The Kootenay-Boundary school district is at the top of the list for an innovative new program that helps youth-at-risk who are not able to cope in regular high school classes.
The Vancouver-based Take a Hike Program is a unique program specifically designed to address the learning difficulties and social and emotional needs of youth, and now it wants to expand the program, with School District No. 20 (Kootenay-Boundary) as its first choice.
Run as a partnership between the Take a Hike Foundation and the Vancouver Board of
Education, the program received endorsement from the SD20 board last week as director of student support service Kim Williams sought their support to pursue arrangement of another partnership.
“I will let you know now that we are their number one choice,” she said. “And we live in the absolute ideal area to run this program. We have the access to the outdoors, but we also have the staff — the level of competency of the staff throughout this area is outstanding.”
The signed letter from the board to the Foundation would allow SD20 staff to further explore the opportunity to bring the program in, allowing them access to all of the necessary financial paperwork.
The Take a Hike Foundation has identified the cost of the development of the program over three years, with the Foundation providing 50 per cent of the expected costs from $75,000 for year one to $25,000 for year three.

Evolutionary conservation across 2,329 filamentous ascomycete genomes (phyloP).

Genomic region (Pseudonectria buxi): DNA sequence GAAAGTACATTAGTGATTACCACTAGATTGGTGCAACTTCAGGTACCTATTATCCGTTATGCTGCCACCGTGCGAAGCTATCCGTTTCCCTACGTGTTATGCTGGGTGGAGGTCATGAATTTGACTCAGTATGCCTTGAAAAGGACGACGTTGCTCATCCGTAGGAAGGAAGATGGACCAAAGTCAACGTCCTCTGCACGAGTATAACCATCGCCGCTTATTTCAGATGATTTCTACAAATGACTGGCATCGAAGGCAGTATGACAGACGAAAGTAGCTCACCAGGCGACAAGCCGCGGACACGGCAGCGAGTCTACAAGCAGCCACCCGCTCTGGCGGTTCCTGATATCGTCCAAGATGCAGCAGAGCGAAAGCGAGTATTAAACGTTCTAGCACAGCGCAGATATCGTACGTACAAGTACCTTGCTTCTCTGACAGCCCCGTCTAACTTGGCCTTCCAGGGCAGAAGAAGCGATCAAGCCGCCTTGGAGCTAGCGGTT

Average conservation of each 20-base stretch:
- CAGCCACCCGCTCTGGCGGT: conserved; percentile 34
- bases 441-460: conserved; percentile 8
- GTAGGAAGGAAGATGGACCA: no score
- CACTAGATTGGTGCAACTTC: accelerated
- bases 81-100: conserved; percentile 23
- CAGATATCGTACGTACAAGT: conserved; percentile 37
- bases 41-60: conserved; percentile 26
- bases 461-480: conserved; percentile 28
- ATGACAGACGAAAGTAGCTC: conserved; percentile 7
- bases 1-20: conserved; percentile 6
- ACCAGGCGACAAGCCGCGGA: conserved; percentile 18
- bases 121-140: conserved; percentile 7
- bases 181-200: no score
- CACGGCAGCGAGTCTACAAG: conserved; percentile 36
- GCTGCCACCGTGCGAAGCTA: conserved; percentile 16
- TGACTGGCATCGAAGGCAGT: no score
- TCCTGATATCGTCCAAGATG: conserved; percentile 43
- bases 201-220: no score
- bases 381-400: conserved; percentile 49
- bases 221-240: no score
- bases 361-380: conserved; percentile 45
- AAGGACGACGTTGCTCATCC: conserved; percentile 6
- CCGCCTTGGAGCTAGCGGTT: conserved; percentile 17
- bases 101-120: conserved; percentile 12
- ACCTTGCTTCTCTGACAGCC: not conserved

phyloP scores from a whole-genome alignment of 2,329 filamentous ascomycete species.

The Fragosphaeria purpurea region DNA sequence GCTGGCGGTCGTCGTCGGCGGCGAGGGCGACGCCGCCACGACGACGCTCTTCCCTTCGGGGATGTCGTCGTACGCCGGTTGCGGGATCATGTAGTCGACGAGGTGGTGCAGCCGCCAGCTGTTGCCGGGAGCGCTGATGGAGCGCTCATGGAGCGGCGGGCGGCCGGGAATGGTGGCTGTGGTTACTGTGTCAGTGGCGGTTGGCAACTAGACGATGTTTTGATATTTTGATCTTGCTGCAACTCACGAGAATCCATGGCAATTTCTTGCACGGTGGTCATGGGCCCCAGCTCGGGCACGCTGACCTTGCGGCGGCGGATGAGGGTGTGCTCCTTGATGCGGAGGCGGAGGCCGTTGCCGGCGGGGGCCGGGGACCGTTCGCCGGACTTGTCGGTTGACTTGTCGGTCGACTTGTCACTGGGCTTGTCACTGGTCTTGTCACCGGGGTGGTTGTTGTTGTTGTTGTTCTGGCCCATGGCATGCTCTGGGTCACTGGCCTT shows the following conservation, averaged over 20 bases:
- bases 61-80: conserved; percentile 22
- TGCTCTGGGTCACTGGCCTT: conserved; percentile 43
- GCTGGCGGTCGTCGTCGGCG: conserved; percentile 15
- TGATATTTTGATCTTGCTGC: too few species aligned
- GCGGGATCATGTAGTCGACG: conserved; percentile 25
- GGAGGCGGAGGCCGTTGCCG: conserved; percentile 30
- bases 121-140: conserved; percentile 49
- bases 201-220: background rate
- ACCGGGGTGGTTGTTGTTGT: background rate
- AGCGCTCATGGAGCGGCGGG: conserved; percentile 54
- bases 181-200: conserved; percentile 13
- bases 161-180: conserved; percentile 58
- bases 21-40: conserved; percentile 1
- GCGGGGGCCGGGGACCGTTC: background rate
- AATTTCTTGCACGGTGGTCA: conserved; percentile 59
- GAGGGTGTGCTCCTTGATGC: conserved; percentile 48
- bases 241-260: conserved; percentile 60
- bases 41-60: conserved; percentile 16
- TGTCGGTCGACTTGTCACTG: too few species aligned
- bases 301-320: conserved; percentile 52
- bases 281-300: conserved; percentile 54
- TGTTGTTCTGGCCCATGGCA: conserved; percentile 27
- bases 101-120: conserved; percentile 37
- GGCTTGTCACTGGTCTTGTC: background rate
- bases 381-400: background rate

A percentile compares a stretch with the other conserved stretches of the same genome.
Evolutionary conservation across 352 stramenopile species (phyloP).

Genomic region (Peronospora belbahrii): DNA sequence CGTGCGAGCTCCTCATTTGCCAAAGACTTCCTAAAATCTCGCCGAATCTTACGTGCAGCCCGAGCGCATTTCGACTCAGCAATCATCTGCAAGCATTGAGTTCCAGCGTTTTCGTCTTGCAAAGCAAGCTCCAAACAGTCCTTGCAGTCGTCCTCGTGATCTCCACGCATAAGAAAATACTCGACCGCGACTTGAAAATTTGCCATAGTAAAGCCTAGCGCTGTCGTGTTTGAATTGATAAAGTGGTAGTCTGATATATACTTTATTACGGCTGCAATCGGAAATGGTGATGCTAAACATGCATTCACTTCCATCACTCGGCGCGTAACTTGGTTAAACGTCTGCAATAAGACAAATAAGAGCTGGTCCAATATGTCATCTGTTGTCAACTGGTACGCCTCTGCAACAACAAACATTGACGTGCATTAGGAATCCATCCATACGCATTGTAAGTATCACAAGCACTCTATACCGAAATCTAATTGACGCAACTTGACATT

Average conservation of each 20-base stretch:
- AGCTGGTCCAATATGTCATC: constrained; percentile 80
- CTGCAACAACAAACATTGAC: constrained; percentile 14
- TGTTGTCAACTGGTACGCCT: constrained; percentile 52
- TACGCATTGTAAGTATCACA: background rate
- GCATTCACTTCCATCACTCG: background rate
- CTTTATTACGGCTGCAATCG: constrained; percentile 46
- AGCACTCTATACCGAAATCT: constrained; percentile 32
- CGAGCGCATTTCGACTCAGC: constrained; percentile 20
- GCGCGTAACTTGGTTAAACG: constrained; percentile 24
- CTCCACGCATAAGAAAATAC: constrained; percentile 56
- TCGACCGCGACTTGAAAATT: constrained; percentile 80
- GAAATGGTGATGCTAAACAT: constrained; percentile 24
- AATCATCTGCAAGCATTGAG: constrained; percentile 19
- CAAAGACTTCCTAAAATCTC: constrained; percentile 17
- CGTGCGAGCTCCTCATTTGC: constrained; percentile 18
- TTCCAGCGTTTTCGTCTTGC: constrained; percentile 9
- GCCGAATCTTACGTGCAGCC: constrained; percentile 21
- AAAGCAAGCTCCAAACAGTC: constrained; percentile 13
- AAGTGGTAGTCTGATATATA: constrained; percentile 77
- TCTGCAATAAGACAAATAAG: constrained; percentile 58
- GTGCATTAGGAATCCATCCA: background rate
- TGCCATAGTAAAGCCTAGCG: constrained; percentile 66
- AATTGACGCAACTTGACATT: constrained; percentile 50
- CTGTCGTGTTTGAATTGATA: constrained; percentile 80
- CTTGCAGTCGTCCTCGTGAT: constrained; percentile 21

The costs do not include the teacher and the child and youth care worker required for the program as it is expected staff would already be provided to support students already in alternate education programs. The other half of the cost would be borne by SD 20, costs that would be partially covered by “in kind” allocations — such as educational supplies — and community partnerships.
The program focuses on at-risk-youth aged 15–19, grades 10–12. The purpose of the program is to assist students who have been unable to achieve success in mainstream classes to develop the positive behaviours and attributes they need to become healthy, productive citizens.
It is a three-year program, drawing on the principles of experiential learning that students learn and grow best through first-hand experiences and that there is a need for balance between academic requirement and adventure-based activities.
The adventure-based component uses outdoor and adventure-based activities to enhance established academic and personal objectives. Students are guided through simple group and individual tasks to situations requiring more complex skills.
The adventure-based activities offer things such as canoeing, hiking, backpacking, orienteering, camping, snow shoeing, rope courses and trust experiences. Group and individual counseling is used to provide students with opportunities to learn new coping skills.